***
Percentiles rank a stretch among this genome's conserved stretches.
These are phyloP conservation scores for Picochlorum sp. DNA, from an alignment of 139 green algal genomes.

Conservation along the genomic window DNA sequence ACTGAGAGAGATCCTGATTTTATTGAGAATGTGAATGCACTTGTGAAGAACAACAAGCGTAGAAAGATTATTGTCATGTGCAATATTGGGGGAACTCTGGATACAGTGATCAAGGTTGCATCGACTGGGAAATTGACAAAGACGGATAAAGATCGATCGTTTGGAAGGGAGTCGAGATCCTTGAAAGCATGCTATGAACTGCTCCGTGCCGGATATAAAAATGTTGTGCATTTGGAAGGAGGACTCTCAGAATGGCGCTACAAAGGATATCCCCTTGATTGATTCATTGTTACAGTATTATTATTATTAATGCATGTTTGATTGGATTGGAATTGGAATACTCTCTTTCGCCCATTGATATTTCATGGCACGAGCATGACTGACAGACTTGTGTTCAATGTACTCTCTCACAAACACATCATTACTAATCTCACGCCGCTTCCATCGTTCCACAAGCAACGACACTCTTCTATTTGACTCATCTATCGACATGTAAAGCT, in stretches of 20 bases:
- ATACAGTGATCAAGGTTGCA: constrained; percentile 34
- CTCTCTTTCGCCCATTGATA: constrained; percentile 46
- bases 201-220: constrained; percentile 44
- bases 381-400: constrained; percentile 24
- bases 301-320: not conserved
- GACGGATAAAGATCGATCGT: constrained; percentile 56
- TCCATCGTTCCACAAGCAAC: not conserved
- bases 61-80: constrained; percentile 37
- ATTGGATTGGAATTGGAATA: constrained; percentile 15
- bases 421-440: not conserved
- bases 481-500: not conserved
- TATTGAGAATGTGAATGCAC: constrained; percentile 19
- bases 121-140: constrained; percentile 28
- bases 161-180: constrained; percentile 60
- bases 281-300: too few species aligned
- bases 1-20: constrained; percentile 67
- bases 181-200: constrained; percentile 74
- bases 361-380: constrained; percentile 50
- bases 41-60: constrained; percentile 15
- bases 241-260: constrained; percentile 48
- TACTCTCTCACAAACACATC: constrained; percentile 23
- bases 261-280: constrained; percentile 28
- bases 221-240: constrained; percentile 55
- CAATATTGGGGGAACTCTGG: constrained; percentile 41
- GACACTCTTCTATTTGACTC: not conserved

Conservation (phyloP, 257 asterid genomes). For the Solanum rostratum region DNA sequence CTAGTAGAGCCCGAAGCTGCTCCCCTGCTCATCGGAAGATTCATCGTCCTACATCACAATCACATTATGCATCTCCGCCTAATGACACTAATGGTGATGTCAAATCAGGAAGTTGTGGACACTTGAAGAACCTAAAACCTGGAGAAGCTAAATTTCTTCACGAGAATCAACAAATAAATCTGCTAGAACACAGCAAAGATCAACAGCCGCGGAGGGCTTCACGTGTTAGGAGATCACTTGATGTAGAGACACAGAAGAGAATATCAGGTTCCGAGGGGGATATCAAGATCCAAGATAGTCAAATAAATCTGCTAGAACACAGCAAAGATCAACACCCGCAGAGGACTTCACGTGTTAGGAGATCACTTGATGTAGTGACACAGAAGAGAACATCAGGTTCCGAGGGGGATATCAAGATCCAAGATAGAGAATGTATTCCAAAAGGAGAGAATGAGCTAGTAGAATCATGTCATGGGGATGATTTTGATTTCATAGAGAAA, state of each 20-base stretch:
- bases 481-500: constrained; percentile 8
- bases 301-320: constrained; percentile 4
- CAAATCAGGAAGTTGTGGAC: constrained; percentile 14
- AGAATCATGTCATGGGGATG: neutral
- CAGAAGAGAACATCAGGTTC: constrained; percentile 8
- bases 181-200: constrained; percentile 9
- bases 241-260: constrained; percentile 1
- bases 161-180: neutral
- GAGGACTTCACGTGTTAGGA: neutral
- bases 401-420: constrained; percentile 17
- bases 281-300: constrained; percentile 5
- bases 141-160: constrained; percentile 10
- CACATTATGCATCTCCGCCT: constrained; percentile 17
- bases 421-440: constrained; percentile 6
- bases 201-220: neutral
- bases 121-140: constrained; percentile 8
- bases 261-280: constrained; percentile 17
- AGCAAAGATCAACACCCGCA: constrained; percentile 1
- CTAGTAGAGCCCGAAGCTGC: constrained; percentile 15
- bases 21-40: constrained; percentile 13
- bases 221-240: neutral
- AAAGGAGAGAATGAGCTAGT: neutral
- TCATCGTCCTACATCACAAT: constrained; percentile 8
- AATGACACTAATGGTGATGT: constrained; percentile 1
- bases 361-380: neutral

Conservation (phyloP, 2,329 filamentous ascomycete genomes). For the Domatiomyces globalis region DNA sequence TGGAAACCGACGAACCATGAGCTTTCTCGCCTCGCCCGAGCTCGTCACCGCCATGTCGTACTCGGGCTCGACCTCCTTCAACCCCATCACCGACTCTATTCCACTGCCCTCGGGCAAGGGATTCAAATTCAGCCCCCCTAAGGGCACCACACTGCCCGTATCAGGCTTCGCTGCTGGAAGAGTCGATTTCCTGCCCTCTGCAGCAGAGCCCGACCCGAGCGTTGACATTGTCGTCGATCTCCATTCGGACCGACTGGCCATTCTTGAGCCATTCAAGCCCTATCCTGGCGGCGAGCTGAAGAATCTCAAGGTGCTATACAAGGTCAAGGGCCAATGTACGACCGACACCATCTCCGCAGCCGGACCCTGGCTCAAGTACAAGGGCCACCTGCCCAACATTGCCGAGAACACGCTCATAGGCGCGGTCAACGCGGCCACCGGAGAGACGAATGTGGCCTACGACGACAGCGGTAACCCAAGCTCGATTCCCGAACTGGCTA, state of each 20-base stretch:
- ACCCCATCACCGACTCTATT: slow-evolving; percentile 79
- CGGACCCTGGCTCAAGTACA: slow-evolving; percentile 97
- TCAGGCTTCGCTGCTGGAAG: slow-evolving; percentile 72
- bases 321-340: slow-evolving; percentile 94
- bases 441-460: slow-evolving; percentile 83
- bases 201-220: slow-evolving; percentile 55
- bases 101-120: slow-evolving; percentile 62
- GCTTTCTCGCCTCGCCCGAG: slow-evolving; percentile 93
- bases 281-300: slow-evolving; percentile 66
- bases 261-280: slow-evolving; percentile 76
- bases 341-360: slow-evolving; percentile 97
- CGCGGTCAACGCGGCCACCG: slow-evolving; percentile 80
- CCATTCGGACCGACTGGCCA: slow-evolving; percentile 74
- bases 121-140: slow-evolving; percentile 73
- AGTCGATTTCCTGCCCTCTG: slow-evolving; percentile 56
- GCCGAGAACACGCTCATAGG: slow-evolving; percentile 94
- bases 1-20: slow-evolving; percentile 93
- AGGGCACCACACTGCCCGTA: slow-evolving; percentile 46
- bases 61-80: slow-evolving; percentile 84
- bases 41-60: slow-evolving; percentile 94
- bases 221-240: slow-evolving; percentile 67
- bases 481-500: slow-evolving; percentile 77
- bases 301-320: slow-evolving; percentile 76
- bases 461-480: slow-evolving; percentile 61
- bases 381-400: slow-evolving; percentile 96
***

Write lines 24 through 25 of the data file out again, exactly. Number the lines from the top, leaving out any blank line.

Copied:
- TACTCTCTCACAAACACATC: constrained; percentile 23
- bases 261-280: constrained; percentile 28